Pol-i-tics: The Art of Influencing Others by John Merton Marrs

Members of the County Charter Review Commission are about to show their cards. This will reveal the topics commissioners want to explore over the spring and summer for proposals to be placed on November’s general-election ballot.

Proposing these topics heads the agenda for the Feb. 2 meeting (scheduled for 6:30 p.m at the County Courthouse in Port Angeles).

Norma Turner of Port Angeles was elected CRC chair over Sue Forde of Sequim at the January meeting by an 8-5 vote. The commission is officially non-partisan, but the vote revealed the members’ underlying philosophical split, as Forde’s votes came from the members who were supported for election by conservative interests, Glenn Wiggins, Maggie Roth, Connie Beauvais, Nola Judd and Forde.

The top vote-getter in November’s election, Forde was chosen to be first vice chair and Barbara Christensen of Lake Sutherland was chosen as second vice chair. The three comprise the CRC executive committee. Rod Fleck of Forks was chosen to serve as parliamentarian.

Top Topics

Two topics certain to come up are the partisan status of the county prosecuting attorney’s office and the elected status of the Director of County Development. It’s a good guess that there will also be proposals aimed at limiting tax measures or protecting private property interests against state regulations dealing with the environment or water conservation.

The basis for having home-rule charter counties is to enable local control over the structure of county government, but it’s something of a reach to imagine that the home-rule power extends to limiting state government authority. All Washington counties are instruments of the state and there are limits to what any home-rule county can do that would depart from or conflict with state law.

Community Input Ensured

Most of the commission business conducted in January was procedural, chiefly streamlining or updating the 8-year-old bylaws. The most important decisions regarded public participation. The CRC decided that members of the public will have up to three minutes apiece for comments at two different times on each meeting agenda. They also decided not to take any ownership of video taping their meetings. Stephanie Noblin, who ran unsuccessfully for the CRC, recorded January’s meeting and said she planned to make the video public on YouTube. The commissioners also voted to distribute public correspondence to every commissioner and to post correspondence on the CRC web page.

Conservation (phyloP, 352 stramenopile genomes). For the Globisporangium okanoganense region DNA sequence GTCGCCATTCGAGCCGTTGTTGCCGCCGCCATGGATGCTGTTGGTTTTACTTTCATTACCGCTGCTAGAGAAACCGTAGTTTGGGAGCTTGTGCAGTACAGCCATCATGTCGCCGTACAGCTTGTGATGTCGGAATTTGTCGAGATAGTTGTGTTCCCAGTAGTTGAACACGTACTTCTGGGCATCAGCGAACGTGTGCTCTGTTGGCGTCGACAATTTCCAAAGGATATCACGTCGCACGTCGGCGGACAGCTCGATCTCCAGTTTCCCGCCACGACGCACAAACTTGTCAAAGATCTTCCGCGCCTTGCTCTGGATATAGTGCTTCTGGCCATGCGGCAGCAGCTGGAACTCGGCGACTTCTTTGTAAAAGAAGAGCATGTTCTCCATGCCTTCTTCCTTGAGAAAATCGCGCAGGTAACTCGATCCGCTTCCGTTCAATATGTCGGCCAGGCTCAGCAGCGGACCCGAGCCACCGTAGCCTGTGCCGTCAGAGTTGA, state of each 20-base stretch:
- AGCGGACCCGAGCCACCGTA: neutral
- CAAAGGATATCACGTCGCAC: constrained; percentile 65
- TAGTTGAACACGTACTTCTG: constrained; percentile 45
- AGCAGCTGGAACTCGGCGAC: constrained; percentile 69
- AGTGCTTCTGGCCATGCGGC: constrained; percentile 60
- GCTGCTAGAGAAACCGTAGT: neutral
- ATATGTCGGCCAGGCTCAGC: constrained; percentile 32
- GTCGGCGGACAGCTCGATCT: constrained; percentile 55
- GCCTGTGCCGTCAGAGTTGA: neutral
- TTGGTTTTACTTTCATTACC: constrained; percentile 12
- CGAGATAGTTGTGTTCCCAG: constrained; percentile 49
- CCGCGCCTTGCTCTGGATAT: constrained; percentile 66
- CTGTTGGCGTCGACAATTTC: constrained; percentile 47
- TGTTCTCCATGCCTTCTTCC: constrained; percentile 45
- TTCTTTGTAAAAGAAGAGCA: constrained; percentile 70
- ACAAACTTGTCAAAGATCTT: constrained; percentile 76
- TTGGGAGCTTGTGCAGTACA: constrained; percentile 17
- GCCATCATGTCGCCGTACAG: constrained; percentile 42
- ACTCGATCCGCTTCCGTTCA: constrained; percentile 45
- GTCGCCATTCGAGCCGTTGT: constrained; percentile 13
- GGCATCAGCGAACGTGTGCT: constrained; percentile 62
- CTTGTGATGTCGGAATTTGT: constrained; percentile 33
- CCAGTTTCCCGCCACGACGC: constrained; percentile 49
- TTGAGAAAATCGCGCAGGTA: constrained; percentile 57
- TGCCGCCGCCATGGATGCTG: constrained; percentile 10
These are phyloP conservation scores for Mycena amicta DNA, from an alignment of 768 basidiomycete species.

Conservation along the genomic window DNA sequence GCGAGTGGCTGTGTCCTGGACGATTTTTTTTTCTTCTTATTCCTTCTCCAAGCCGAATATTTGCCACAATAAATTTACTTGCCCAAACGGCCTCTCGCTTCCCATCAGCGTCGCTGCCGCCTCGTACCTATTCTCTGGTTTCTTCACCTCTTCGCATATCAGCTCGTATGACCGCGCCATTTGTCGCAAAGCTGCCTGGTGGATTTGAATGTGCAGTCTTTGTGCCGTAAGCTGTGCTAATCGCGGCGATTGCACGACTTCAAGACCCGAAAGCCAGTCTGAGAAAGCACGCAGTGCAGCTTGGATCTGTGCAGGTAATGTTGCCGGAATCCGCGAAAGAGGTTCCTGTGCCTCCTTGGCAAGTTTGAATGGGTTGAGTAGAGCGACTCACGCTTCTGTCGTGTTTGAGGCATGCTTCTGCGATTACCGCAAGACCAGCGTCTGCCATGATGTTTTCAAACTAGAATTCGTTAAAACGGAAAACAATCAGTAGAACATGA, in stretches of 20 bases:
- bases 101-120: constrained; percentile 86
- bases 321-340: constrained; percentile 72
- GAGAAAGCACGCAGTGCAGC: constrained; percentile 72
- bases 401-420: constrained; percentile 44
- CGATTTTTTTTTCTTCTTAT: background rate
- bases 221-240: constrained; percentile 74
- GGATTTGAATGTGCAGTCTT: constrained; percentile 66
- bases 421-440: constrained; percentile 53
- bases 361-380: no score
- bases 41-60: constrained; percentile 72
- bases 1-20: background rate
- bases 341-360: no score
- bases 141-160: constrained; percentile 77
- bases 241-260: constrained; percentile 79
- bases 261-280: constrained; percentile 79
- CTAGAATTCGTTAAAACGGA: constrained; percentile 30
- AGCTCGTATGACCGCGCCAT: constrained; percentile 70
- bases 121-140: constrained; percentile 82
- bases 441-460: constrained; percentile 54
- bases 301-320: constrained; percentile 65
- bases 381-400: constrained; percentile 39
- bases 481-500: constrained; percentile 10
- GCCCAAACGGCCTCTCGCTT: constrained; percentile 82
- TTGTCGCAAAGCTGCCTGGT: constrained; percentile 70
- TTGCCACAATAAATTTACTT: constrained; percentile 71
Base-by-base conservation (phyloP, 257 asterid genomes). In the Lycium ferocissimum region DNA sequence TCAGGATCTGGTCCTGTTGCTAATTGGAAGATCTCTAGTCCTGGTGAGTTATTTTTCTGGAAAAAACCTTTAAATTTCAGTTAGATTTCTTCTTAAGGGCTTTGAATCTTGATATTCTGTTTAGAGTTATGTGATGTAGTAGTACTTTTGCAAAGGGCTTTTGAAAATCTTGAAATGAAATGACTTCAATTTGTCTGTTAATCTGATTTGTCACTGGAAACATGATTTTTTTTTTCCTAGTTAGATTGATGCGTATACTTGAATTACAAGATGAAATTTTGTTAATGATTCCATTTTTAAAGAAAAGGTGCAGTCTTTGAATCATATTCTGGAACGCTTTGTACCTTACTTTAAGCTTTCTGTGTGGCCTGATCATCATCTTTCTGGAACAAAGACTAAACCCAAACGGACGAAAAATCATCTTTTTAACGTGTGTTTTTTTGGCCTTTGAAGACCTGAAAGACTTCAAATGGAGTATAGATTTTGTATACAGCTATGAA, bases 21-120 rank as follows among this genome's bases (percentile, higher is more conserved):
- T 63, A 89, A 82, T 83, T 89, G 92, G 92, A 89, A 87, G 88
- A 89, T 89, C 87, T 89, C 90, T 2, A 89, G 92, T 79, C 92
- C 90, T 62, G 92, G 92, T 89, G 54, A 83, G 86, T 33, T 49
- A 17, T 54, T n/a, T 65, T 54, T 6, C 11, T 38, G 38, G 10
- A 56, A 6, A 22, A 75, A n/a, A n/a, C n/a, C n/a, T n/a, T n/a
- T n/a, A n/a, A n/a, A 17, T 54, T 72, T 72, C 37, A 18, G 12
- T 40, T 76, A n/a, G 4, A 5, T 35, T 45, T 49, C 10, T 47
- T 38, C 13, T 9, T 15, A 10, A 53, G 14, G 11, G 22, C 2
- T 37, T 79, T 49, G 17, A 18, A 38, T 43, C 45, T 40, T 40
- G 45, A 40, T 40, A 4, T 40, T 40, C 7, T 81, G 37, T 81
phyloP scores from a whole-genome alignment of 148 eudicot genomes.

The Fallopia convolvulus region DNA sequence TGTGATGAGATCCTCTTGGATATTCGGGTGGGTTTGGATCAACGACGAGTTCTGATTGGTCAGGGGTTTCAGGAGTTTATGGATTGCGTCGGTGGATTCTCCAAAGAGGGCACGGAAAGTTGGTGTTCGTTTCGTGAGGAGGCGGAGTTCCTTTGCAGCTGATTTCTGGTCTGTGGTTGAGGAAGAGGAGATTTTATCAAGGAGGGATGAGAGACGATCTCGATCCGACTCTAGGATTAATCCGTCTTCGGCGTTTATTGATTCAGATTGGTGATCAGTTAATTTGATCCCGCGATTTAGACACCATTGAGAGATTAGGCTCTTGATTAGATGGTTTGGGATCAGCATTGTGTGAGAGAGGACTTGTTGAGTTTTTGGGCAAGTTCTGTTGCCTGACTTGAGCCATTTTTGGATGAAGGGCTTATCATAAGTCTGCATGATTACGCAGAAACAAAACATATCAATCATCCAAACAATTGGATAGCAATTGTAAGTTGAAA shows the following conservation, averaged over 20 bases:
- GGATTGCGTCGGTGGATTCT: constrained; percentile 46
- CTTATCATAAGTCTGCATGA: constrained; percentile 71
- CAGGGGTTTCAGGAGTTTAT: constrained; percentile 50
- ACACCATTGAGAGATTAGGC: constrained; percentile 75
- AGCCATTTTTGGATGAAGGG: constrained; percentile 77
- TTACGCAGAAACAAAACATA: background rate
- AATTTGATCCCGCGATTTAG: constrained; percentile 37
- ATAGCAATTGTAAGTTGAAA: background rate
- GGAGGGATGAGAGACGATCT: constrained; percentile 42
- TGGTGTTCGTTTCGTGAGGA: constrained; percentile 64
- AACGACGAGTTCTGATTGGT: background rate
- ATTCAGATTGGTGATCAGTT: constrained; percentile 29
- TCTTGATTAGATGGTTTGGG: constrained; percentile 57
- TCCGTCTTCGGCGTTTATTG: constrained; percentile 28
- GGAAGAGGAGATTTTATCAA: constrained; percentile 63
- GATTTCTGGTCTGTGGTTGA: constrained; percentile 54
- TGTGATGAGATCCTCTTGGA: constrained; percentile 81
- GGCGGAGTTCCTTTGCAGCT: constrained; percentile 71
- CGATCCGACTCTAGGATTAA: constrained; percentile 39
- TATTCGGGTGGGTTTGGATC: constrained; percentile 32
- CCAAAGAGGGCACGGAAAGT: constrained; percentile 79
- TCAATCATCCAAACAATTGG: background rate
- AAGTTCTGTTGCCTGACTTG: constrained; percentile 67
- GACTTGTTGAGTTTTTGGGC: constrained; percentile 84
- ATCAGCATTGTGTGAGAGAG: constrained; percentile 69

Following on the Internet

Citizens may not find it easy to get to that page. You have to start at Clallam.net and then make your way by clicking on Board of County Commissioners and then on Home Rule Charter. As of Jan. 19, the only items available were the Jan. 5 agenda packet (including the old bylaws) and the minutes of the initial Dec. 23 meeting. Citizens can also find the history of the CRC’s charter amendments on the county site.

Electing the Director of Community Development

Electing the DCD’s job was put to the voters first in 2002, and the count favored making the office an elected one, 13,800-10,400. Five years later, the CRC asked the voters to reverse that decision, but the proposal was rejected, 13,300-9,700.

Nevertheless, don’t be surprised if it gets on the next general-election ballot. Several commissioners want to take the question up again, and they have the support of the first elected DCD, Robbie Robertson. Though he did not win election to the commission in November, Robertson told me his chief reason for running was to get his old job taken off the voting list.

Given voting history, it’s not easy to see the voters changing it back. The immediate past DCD, Sheila Roark Miller, was the subject of controversy, including allegations that she caused morale problems and failed to act lawfully in certain cases. However, she was unseated by Mary Ellen Winborn, campaigning that she could fix things up. If the public perceives that Winborn is succeeding in the coming months, that may decrease interest in making any change.

Partisan Prosecutor?

One other topic is the partisan status of the prosecuting attorney’s office. At least two commissioners, Ted Miller and Ken Hays of Sequim, would like to see the job made non-partisan, and Miller is poised to propose the change. Nola Judd may not be, as she argued against commissioners having “preconceived” notions when Miller referred to the matter during the last meeting.

Another unsuccessful CRC candidate, John Alan Kirschbaum, feels strongly that the state constitution prohibits such a change. Miller, however, says he has two legal opinions saying that home-rule counties can make such a change. The argument hinges on the meaning of one word in the constitution, as in home-rule counties cannot make changes that would “affect the election of the prosecuting attorney.”

Would removing party affiliation affect the election? Maybe not. In our last election, both candidates were Republican.

It might seem cleaner to take partisan politics out of the attorney’s election, but just like the CRC itself, having the non-partisan label does not mean that political ideology won’t play a role. Time will tell how non-partisan the 2015 Charter Review Commission may be.

John Merton Marrs, another unsuccessful candidate in the Charter Review election, comments monthly on local politics. A former daily newspaper editor and reporter, he covered politics and government in Alaska and California.

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